Let’s not do the whole “heart-strings” thing because frankly there’s so many sad stories out there that it diverts all of our attentions from what’s really needed – wholesale reform of the entire maintenance system.

Sorry, we’ll get back on topic now. Rant over…

Tax evasion… again

Heidi goes on to say

The Work and Pensions Committee, of which I am a member, has already looked into this issue. Much of what we found highlighted the challenges associated with the growth of self-employment and the potential that it creates to hide true earnings.

As child maintenance evasion often goes hand in hand with tax evasion, it seems inefficient and ineffective not to combine forces with HMRC in a proactive way. The Government must surely consider that—especially given that the CMS’s financial investigations unit has so far conducted only four investigations, just two of which have resulted in action.

Heidi is right, she tried to push this through last year and the Government responded logically as our previous articles have already covered. Heidi thinks she knows best though.  She then makes another misrepresentation when talking about the Financial Investigation Unit by saying that they had “only conducted 4 investigations” with 2 successes.

This is totally untrue.

What Ms Allen and the rest of the Work and Pensions Committee was told was that the 4 investigations related to “joint HMRC and DWP efforts” with 2 resulting in custodial sentences (incidentally, the children of the 2 people now in jail will not be receiving maintenance).

CMS Financial Investigations Unit

Voice of the Child has learned that the FIU instigated 13 prosecutions in 2016 and 20 in 2017 YTD. Note, this is not the number of investigations but the number of prosecutions they have brought (which may or may not have been successful).

In terms of the number of “investigations”, we’ve been told that the 54 FIU investigators are currently looking at over 200 cases per month. This in no way implies any wrongdoing on behalf of the paying parents who are currently under the microscope of Barry Porter and his team . For those interested you  can read more about the FIU and the criteria for case referral here.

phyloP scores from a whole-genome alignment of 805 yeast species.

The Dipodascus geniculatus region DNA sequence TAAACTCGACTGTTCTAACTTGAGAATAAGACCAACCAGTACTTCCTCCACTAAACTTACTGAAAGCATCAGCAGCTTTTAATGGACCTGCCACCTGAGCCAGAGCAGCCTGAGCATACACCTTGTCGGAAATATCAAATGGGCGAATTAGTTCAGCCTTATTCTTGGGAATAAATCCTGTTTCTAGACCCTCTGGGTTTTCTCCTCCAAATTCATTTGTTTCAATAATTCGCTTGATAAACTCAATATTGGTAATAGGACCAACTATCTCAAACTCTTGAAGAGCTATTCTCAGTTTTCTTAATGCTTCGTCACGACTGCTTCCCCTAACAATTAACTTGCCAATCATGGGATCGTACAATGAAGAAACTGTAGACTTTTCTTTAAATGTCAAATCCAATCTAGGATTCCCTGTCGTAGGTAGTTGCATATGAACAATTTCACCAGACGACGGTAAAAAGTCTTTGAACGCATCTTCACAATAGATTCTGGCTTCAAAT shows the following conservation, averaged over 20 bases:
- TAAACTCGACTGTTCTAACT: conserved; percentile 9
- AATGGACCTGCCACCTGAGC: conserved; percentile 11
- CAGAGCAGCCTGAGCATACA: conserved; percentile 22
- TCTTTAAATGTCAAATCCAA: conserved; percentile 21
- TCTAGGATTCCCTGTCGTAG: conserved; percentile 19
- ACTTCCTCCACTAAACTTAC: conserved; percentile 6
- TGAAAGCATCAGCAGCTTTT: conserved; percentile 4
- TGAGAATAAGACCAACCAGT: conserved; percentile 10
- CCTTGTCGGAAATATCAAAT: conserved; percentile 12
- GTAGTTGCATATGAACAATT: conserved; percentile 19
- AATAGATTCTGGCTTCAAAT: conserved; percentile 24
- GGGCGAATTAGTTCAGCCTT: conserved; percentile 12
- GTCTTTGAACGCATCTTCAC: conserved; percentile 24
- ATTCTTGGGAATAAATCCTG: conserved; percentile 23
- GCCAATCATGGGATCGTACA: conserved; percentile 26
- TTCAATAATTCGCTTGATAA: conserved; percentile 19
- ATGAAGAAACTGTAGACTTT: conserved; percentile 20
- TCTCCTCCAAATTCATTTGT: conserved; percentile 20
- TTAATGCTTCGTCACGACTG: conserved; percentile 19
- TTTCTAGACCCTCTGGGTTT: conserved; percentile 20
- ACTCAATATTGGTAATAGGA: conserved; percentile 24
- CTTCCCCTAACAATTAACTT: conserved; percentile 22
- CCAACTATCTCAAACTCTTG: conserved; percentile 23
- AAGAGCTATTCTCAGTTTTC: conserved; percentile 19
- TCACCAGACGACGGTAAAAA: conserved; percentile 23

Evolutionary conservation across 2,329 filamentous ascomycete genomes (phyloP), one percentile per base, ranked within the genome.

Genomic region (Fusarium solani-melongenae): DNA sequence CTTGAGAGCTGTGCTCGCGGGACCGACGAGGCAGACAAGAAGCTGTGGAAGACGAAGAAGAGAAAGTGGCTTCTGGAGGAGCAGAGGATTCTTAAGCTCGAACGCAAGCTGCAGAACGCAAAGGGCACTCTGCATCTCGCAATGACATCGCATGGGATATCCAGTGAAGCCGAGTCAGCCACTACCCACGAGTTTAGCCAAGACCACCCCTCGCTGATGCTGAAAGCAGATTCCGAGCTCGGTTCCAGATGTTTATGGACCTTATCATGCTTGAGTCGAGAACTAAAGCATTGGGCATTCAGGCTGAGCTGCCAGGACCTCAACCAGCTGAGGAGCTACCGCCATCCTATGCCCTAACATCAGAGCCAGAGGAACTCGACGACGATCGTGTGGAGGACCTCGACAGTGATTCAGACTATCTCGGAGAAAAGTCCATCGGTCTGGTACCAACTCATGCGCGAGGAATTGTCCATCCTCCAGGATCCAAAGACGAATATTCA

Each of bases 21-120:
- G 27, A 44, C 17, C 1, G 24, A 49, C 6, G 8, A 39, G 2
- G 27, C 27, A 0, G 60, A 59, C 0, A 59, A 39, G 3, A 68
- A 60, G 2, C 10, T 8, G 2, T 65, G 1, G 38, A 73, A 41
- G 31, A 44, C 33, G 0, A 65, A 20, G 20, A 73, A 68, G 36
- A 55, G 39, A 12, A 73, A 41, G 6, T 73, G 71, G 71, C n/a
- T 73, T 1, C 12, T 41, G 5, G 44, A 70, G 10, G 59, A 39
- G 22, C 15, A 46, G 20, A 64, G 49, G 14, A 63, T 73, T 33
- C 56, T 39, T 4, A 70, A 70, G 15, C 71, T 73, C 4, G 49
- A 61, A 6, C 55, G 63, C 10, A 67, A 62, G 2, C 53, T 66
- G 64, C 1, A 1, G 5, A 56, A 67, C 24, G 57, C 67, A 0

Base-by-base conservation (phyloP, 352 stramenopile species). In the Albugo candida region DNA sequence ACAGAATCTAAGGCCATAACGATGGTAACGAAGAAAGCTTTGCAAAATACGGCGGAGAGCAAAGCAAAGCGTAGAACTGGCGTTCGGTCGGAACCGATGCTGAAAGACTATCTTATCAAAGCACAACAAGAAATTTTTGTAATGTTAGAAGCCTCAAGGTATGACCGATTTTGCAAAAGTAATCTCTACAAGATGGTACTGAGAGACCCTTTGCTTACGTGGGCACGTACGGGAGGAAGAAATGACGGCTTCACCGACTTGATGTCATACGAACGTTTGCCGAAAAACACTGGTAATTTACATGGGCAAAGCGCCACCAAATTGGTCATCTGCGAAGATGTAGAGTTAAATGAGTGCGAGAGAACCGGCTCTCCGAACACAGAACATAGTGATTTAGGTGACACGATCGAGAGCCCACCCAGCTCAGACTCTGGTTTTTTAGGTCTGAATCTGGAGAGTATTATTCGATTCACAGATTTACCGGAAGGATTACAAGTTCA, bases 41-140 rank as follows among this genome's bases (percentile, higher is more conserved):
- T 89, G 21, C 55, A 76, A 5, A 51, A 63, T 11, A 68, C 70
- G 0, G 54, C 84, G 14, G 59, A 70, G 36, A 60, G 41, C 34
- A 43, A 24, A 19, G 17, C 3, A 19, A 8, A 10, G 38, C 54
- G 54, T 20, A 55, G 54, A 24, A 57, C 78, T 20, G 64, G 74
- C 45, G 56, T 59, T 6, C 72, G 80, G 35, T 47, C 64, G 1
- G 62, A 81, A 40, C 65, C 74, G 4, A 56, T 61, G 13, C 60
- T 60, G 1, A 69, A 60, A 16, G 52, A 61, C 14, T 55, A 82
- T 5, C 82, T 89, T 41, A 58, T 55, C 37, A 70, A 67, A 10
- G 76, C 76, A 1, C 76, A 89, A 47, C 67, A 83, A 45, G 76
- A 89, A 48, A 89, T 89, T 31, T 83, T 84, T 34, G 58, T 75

Then Heidi moves on to talk about Companies House and Limited Companies

This is not a difficult concept to grasp. Parents can see with their own eyes when their exes are living beyond their declared income or assets. For example, a constituent of mine paid just a few pounds to access a public search facility at Companies House which showed as clear as day that the father had drastically under-declared his income through creative company and dividend manoeuvring.

It’s not clear what she means by “creative company and dividend manoeuvring” but she is no stranger to normal  (and perfectly legitimate) practice when it comes to Limited Companies as she herself is a Company Director.

Next she says

In response to our Committee, the Government have said that they will consider how they can include all sources of income in the CMS calculation. That sounds encouraging, but, in the absence of the promised new arrears and compliance strategy, the Bill can be the vehicle to effect the changes that are so desperately needed by introducing measures to help struggling parents and children to secure the maintenance that they deserve. Child maintenance lifts a fifth of single parents on the lowest incomes out of poverty. It provides a lifeline for parents and children, whether that means putting a roof over their heads, covering childcare costs, or enabling children to take part in school trips. It also saves taxpayers’ money.

These proposed changes are likely (according to the DWP themselves) to delay maintenance payments even more as more calculations will be subject to challenges and this will likely cost the Government even money to administer. It will not save money for the taxpayer and it will not help the children receive any maintenance due in a more expedient manner.